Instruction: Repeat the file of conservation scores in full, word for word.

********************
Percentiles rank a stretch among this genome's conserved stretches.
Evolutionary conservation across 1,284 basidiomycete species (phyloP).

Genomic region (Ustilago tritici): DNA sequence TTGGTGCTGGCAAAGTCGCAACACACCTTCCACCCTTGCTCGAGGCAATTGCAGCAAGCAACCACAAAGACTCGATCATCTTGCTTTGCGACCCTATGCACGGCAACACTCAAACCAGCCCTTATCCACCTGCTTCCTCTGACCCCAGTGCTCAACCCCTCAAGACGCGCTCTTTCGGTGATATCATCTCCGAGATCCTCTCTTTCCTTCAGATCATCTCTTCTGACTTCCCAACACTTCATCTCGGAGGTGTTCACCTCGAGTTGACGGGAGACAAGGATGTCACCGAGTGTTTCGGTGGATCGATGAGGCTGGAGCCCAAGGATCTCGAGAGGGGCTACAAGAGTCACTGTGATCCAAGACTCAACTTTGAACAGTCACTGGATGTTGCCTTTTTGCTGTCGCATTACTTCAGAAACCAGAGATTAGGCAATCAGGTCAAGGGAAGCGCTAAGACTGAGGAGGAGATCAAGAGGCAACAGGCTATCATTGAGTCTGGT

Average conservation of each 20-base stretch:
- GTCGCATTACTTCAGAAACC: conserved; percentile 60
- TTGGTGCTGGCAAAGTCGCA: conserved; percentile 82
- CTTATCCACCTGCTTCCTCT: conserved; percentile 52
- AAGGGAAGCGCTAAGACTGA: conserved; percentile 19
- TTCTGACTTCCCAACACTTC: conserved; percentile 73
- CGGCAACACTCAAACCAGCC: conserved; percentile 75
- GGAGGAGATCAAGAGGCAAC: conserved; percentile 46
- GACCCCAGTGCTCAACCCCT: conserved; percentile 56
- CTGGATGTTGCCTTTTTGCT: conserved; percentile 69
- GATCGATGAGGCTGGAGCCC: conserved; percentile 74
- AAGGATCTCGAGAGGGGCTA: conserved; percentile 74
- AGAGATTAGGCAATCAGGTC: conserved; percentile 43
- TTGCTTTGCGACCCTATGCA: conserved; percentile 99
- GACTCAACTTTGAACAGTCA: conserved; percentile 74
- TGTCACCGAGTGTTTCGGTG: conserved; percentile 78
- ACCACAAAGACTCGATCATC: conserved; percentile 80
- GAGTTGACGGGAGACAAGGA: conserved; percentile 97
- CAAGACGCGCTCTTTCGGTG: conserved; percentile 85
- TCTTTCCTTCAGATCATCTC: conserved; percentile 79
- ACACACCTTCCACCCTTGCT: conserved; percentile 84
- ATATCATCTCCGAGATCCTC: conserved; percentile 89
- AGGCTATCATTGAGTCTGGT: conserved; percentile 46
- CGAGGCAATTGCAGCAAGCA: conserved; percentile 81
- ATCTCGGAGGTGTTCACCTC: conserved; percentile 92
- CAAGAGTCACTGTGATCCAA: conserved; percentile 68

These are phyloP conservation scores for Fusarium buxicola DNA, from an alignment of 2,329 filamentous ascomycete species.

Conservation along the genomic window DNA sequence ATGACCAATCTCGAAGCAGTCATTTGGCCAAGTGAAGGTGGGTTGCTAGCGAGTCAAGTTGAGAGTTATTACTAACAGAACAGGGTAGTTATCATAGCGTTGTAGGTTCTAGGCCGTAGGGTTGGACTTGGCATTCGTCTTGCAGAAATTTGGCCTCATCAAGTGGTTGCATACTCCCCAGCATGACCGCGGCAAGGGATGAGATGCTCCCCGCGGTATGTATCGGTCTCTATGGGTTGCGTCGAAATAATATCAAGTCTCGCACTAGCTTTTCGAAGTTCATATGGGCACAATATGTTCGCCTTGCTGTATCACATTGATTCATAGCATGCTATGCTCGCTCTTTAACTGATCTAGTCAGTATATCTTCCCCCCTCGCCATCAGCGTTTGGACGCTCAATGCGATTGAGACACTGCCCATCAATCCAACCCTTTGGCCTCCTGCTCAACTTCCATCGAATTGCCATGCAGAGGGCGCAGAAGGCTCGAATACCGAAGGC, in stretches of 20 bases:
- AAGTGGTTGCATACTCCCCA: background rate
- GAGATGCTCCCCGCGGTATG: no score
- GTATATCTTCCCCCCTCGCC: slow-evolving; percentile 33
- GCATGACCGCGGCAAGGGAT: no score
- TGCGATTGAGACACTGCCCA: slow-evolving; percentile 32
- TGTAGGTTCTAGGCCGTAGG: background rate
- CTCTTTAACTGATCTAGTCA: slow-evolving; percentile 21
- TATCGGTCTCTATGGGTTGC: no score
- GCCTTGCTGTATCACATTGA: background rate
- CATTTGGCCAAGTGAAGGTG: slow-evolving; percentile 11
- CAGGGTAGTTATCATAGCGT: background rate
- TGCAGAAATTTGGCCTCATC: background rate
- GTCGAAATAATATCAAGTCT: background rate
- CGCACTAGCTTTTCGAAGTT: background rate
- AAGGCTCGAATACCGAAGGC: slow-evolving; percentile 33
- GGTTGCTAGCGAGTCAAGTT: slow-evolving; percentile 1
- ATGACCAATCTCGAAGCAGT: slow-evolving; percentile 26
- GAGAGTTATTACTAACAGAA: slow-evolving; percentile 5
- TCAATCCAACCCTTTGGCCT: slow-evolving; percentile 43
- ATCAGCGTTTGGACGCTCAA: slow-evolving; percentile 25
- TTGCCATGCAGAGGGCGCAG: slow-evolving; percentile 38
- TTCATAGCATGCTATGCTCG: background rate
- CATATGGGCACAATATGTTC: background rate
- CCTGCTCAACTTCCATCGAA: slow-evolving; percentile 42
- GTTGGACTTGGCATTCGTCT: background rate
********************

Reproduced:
Percentiles rank a stretch among this genome's conserved stretches.
Evolutionary conservation across 1,284 basidiomycete species (phyloP).

Genomic region (Ustilago tritici): DNA sequence TTGGTGCTGGCAAAGTCGCAACACACCTTCCACCCTTGCTCGAGGCAATTGCAGCAAGCAACCACAAAGACTCGATCATCTTGCTTTGCGACCCTATGCACGGCAACACTCAAACCAGCCCTTATCCACCTGCTTCCTCTGACCCCAGTGCTCAACCCCTCAAGACGCGCTCTTTCGGTGATATCATCTCCGAGATCCTCTCTTTCCTTCAGATCATCTCTTCTGACTTCCCAACACTTCATCTCGGAGGTGTTCACCTCGAGTTGACGGGAGACAAGGATGTCACCGAGTGTTTCGGTGGATCGATGAGGCTGGAGCCCAAGGATCTCGAGAGGGGCTACAAGAGTCACTGTGATCCAAGACTCAACTTTGAACAGTCACTGGATGTTGCCTTTTTGCTGTCGCATTACTTCAGAAACCAGAGATTAGGCAATCAGGTCAAGGGAAGCGCTAAGACTGAGGAGGAGATCAAGAGGCAACAGGCTATCATTGAGTCTGGT

Average conservation of each 20-base stretch:
- GTCGCATTACTTCAGAAACC: conserved; percentile 60
- TTGGTGCTGGCAAAGTCGCA: conserved; percentile 82
- CTTATCCACCTGCTTCCTCT: conserved; percentile 52
- AAGGGAAGCGCTAAGACTGA: conserved; percentile 19
- TTCTGACTTCCCAACACTTC: conserved; percentile 73
- CGGCAACACTCAAACCAGCC: conserved; percentile 75
- GGAGGAGATCAAGAGGCAAC: conserved; percentile 46
- GACCCCAGTGCTCAACCCCT: conserved; percentile 56
- CTGGATGTTGCCTTTTTGCT: conserved; percentile 69
- GATCGATGAGGCTGGAGCCC: conserved; percentile 74
- AAGGATCTCGAGAGGGGCTA: conserved; percentile 74
- AGAGATTAGGCAATCAGGTC: conserved; percentile 43
- TTGCTTTGCGACCCTATGCA: conserved; percentile 99
- GACTCAACTTTGAACAGTCA: conserved; percentile 74
- TGTCACCGAGTGTTTCGGTG: conserved; percentile 78
- ACCACAAAGACTCGATCATC: conserved; percentile 80
- GAGTTGACGGGAGACAAGGA: conserved; percentile 97
- CAAGACGCGCTCTTTCGGTG: conserved; percentile 85
- TCTTTCCTTCAGATCATCTC: conserved; percentile 79
- ACACACCTTCCACCCTTGCT: conserved; percentile 84
- ATATCATCTCCGAGATCCTC: conserved; percentile 89
- AGGCTATCATTGAGTCTGGT: conserved; percentile 46
- CGAGGCAATTGCAGCAAGCA: conserved; percentile 81
- ATCTCGGAGGTGTTCACCTC: conserved; percentile 92
- CAAGAGTCACTGTGATCCAA: conserved; percentile 68

These are phyloP conservation scores for Fusarium buxicola DNA, from an alignment of 2,329 filamentous ascomycete species.

Conservation along the genomic window DNA sequence ATGACCAATCTCGAAGCAGTCATTTGGCCAAGTGAAGGTGGGTTGCTAGCGAGTCAAGTTGAGAGTTATTACTAACAGAACAGGGTAGTTATCATAGCGTTGTAGGTTCTAGGCCGTAGGGTTGGACTTGGCATTCGTCTTGCAGAAATTTGGCCTCATCAAGTGGTTGCATACTCCCCAGCATGACCGCGGCAAGGGATGAGATGCTCCCCGCGGTATGTATCGGTCTCTATGGGTTGCGTCGAAATAATATCAAGTCTCGCACTAGCTTTTCGAAGTTCATATGGGCACAATATGTTCGCCTTGCTGTATCACATTGATTCATAGCATGCTATGCTCGCTCTTTAACTGATCTAGTCAGTATATCTTCCCCCCTCGCCATCAGCGTTTGGACGCTCAATGCGATTGAGACACTGCCCATCAATCCAACCCTTTGGCCTCCTGCTCAACTTCCATCGAATTGCCATGCAGAGGGCGCAGAAGGCTCGAATACCGAAGGC, in stretches of 20 bases:
- AAGTGGTTGCATACTCCCCA: background rate
- GAGATGCTCCCCGCGGTATG: no score
- GTATATCTTCCCCCCTCGCC: slow-evolving; percentile 33
- GCATGACCGCGGCAAGGGAT: no score
- TGCGATTGAGACACTGCCCA: slow-evolving; percentile 32
- TGTAGGTTCTAGGCCGTAGG: background rate
- CTCTTTAACTGATCTAGTCA: slow-evolving; percentile 21
- TATCGGTCTCTATGGGTTGC: no score
- GCCTTGCTGTATCACATTGA: background rate
- CATTTGGCCAAGTGAAGGTG: slow-evolving; percentile 11
- CAGGGTAGTTATCATAGCGT: background rate
- TGCAGAAATTTGGCCTCATC: background rate
- GTCGAAATAATATCAAGTCT: background rate
- CGCACTAGCTTTTCGAAGTT: background rate
- AAGGCTCGAATACCGAAGGC: slow-evolving; percentile 33
- GGTTGCTAGCGAGTCAAGTT: slow-evolving; percentile 1
- ATGACCAATCTCGAAGCAGT: slow-evolving; percentile 26
- GAGAGTTATTACTAACAGAA: slow-evolving; percentile 5
- TCAATCCAACCCTTTGGCCT: slow-evolving; percentile 43
- ATCAGCGTTTGGACGCTCAA: slow-evolving; percentile 25
- TTGCCATGCAGAGGGCGCAG: slow-evolving; percentile 38
- TTCATAGCATGCTATGCTCG: background rate
- CATATGGGCACAATATGTTC: background rate
- CCTGCTCAACTTCCATCGAA: slow-evolving; percentile 42
- GTTGGACTTGGCATTCGTCT: background rate